Baked Bugs

Here we go again. (Please note: this has nothing to do with the people who say you need to learn to eat insects to save the planet. It has no relation to cuisine whatever. )

What it is, is that after dog years — or at least my years, because we shopped there when I was four — the grocery at the bottom of the hill has been pulled down to make way for an ever so adorable urban village center thingamajig. I think that is supposed to be progress. It has me and the Engineer lunging around the domestic hearth seizing whatever weapon comes to hand, like a laundry basket or a one-and-a-half-liter jug of Malbec, to slaughter giant diasporetic motherfucking waterbugs that totter out of the bathrooms and come to the attention of the cats, who are our lookouts. Jesus Christ on a ten-speed racing bicycle.

This happened one other time, shortly after we had The Skip out on the street; that involved an address two lots down, where a longtime serious hoarder had turned up her toes and in due time the family sold to a house-flipper who ripped the place out to the studs. Gross insects fled through the municipal water pipes, emerging into my kitchen sink in the dark of night to be rinsed down, come morning, into the garbage Dispos-all with a vengeful roar on several days each week. I bought death-dealing thingummies to salt under the stove and pantry shelves, or roughly anywhere cats could not find them. Eventually the bastards stopped. I stored the remaining baits in the linen cupboard.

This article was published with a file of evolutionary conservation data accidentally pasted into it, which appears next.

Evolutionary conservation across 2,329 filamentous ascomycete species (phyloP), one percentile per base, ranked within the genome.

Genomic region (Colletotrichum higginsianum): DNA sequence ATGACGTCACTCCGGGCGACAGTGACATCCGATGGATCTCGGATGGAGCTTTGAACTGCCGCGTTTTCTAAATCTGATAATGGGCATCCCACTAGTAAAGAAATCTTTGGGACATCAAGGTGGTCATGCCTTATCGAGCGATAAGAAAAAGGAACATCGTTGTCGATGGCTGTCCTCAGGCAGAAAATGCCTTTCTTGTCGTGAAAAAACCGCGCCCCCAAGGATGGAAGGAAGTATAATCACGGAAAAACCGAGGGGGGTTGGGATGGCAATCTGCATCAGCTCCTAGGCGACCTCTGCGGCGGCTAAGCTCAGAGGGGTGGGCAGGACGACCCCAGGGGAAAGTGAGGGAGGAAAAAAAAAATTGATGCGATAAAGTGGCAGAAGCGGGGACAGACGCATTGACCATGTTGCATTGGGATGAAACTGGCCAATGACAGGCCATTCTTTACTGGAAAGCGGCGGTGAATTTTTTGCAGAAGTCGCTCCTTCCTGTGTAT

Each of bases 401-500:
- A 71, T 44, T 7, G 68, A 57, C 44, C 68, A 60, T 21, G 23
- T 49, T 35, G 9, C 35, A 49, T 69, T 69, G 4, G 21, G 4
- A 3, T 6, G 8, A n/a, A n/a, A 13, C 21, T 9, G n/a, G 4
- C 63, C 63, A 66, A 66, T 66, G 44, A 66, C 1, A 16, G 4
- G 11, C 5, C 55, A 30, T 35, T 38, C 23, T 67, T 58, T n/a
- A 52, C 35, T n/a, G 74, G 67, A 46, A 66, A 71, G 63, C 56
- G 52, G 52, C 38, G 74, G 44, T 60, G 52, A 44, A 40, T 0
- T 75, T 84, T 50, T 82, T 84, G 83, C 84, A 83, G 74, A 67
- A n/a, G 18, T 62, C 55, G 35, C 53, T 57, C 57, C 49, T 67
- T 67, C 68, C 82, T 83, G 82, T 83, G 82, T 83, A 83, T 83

This time, the access points are less obvious. They are coming in through the cellar, mainly, one or three a week, and dear God, apparently fancying the dryer. Twice now I have extracted a load of sheets from the dryer only to find a very dead, very baked bug at the bottom of the rotating drum. Die, you chitinous fucker.

Getting tired of running sheets through the wash twice.

I drove by the Food Star today — in its last incarnation, the grocery was known for boffo fresh local vegetables, but smelled so strongly of something like dirty diapers that I would sooner graze off my lawn than go in there — and the whole lot was leveled and nothing could be seen but Virginia red dirt. The County warned of rats fleeing the demolition, as they did of the neighboring military base back in the day.  I can easily imagine that in its time, the business entertained a sub rosa population of arthropods whose numbers I don’t care to imagine. Maybe the bugs will taper off now that the wrecking balls are done.

I will bake, macerate, and bait them into extinction, so help me God. Die. Die. Die. Die.

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14 thoughts on “Baked Bugs

  1. Possibly entering through the dryer vent? It’s a good thing to clean out occasionally anyway, to decrease fire risk. Backyard chickens would help control these sorts of pests. Go tell your city council.

    • I figured the dryer vent, since the dryer itself is always shut, although, horrid thought, one might have been lurking in a laundry basket that I used to move wet stuff from the washer to the dryer. We ream that vent all the time since I do so many flannel sheets.

      We had that debate with the chickens here. They ended up banned (our citizens are way too prissy) but my local apiarist kept some anyway. Unfortunately the foxes get them. Rampant around here.